Last week, reports indicated Stefan Halper, a Cambridge professor and longtime aide to some of Washington’s most powerful figures, was outed as an FBI informant planted inside Donald Trump’s 2016 presidential campaign.
The New York Post writes:
Halper made his first overture when he met with Page at a British symposium. The two remained in regular contact for more than a year, meeting at Halper’s Virginia farm and in Washington, DC, as well as exchanging emails.
The professor met with Trump campaign co-chair Sam Clovis in late August, offering his services as a foreign-policy adviser, The Washington Post reported Friday, without naming the academic.
Days later, Halper contacted Papadopoulos by e-mail. The professor offered the young and inexperienced campaign aide $3,000 and an all-expenses-paid trip to London, ostensibly to write a paper about energy in the eastern Mediterranean region.
Here are a few fast facts about Halper’s history in politics.
Got His Start in Nixon/Ford Years
The Stanford and Oxford-educated Halper started his career in government in 1971 as a member of President Richard Nixon’s Domestic Policy Council. The foreign policy expert served as the Office of Management and Budget’s Assistant Director of Management and Evaluation Division between 1973-1974. Halper then served as an assistant to all three of President Gerald Ford’s Chief of Staffs — Alexander Haig, Donald Rumsfeld, and Dick Cheney — until 1977.
Accused of Leading a Spy Ring Inside Jimmy Carter’s Presidential Campaign
The Reagan-Bush presidential campaign hired Halper to serve as Director of Policy Coordination in 1980 and would later be embroiled in the Debategate affair, a scandal in which CIA operatives were accused of leaking the Carter campaign’s foreign policy positions to the Republican ticket.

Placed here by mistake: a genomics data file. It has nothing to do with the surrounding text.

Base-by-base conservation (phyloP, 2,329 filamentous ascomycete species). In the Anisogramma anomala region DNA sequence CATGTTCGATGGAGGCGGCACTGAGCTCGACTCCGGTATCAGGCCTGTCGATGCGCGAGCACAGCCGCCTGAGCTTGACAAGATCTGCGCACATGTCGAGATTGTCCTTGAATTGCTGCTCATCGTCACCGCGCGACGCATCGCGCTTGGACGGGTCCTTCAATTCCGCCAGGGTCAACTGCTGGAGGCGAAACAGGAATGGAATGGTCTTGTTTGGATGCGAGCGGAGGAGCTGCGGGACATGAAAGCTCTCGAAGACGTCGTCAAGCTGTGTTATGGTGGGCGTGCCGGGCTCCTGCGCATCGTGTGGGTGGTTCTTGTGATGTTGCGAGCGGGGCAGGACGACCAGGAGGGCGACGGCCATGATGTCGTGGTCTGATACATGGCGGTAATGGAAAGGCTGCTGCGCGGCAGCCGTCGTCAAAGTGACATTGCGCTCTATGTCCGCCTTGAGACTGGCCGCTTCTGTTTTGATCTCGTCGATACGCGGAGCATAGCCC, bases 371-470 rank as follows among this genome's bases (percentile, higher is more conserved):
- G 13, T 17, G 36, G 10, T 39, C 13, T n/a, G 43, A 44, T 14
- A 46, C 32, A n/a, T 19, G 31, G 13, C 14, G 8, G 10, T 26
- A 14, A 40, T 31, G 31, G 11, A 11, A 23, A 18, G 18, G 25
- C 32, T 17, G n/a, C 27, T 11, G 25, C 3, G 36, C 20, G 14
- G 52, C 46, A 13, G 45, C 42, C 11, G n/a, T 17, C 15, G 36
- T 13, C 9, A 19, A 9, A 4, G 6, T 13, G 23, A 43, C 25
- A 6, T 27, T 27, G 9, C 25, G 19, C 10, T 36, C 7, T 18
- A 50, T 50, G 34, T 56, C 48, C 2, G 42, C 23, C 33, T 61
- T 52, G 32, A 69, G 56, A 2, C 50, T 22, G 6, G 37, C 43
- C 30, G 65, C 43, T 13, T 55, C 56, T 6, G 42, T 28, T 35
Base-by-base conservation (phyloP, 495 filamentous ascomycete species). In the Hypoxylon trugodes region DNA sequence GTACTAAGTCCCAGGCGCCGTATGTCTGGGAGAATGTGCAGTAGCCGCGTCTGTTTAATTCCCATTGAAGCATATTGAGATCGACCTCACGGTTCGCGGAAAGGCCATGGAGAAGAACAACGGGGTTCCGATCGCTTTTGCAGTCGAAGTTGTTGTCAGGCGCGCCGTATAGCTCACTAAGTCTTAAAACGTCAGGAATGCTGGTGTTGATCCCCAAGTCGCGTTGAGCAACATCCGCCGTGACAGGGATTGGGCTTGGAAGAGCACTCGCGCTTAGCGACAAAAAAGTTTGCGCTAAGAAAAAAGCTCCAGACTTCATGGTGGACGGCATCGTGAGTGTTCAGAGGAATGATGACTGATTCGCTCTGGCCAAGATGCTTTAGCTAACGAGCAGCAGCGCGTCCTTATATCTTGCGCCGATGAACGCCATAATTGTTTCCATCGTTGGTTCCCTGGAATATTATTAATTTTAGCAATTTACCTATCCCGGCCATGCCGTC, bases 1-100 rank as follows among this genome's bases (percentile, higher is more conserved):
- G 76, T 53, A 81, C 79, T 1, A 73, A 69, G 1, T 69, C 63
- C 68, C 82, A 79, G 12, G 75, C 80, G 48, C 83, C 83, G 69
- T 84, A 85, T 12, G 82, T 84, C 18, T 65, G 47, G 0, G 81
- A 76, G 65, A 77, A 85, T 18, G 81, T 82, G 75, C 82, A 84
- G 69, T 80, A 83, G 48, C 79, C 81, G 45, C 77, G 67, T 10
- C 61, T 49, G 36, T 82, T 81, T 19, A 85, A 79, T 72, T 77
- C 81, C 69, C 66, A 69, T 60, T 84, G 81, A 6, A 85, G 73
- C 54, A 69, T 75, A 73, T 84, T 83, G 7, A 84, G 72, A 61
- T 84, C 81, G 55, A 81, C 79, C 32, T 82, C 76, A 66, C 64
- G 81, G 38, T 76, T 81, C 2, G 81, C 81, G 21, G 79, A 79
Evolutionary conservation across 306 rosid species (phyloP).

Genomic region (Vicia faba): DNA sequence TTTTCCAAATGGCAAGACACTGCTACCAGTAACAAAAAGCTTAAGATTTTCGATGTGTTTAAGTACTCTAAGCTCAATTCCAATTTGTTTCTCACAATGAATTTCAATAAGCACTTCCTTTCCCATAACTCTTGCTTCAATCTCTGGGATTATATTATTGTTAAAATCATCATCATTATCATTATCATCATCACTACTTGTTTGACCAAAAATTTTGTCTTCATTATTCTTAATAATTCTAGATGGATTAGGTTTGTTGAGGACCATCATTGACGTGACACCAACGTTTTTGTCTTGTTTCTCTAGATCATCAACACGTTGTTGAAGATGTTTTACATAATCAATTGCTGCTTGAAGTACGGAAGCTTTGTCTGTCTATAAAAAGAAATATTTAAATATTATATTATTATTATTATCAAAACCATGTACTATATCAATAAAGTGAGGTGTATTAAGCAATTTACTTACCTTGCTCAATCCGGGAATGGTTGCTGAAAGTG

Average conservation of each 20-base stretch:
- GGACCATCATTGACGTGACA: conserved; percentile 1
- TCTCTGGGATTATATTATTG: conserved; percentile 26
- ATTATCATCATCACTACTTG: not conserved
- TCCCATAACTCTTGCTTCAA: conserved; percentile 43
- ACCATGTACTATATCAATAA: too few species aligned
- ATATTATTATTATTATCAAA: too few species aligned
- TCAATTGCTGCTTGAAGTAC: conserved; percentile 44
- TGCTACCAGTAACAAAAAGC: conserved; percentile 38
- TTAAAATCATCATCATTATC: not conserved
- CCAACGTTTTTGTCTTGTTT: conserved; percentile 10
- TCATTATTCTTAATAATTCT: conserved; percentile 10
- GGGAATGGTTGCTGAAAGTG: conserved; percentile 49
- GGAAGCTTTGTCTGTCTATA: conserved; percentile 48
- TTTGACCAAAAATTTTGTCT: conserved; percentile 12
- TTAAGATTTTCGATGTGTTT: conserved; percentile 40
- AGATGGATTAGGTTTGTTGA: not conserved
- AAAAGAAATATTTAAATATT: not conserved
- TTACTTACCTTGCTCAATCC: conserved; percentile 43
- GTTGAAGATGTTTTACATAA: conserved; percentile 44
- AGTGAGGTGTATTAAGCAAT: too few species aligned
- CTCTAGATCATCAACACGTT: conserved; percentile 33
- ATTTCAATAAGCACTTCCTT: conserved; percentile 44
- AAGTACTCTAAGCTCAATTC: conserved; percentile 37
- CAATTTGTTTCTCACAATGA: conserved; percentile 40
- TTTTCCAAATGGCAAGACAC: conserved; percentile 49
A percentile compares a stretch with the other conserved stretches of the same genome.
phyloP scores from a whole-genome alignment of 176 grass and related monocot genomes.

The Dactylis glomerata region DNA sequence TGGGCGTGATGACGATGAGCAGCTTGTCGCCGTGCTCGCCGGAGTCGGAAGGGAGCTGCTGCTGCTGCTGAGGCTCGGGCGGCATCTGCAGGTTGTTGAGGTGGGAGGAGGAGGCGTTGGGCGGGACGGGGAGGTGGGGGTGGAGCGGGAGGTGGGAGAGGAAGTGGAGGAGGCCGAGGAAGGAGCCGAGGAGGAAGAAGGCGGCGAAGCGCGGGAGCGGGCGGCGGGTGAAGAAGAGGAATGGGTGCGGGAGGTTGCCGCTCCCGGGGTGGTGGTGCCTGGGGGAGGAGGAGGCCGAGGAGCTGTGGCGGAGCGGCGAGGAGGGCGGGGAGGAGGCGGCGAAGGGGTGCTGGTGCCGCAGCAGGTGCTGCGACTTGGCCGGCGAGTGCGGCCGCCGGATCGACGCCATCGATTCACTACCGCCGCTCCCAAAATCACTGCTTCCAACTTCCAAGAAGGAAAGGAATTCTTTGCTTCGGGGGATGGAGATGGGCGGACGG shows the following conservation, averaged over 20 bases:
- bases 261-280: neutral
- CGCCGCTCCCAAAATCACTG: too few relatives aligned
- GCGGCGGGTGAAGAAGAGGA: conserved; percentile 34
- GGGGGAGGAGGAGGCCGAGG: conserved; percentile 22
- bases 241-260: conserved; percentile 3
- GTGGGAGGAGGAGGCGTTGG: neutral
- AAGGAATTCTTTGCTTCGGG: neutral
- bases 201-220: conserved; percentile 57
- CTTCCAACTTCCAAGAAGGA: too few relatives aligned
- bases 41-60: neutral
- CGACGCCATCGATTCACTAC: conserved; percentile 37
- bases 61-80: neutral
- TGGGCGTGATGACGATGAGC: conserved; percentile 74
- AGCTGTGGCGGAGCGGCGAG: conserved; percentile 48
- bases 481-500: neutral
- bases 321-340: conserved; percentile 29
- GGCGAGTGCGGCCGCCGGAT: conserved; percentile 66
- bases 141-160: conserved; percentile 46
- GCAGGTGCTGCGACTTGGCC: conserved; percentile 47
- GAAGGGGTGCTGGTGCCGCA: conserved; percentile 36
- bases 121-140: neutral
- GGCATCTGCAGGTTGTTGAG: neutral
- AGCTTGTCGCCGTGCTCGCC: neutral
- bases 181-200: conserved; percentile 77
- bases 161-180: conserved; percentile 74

The Intercept’s Glenn Greenwald reports:
Four decades ago, Halper was responsible for a long-forgotten spying scandal involving the 1980 election, in which the Reagan campaign – using CIA officials managed by Halper, reportedly under the direction of former CIA Director and then-Vice-Presidential candidate George H.W. Bush – got caught running a spying operation from inside the Carter administration. The plot involved CIA operatives passing classified information about Carter’s foreign policy to Reagan campaign officials in order to ensure the Reagan campaign knew of any foreign policy decisions that Carter was considering.
Halper also worked as Deputy Assistant Secretary of State for Political-Military Affairs during President Ronald Reagan’s first term.
Had a Stint as a Bank Executive
In 1984, Halper was chairman of three financial institutions — National Bank of Northern Virginia, Palmer National Bank, and George Washington National Bank. White House official Oliver North wired loaned funds from the Palmer National Bank to a Swiss bank account, which were later used to aid the contras.
Believed Hillary Clinton Would Be a Better Steward for U.S.-UK Relations
In March 2016, Halper told Russia’s Sputnik News that he believed then-Democratic presidential nominee Hillary Clinton would prove to be a steadier hand in preserving the “special relationship” enjoyed by the United States and Britain.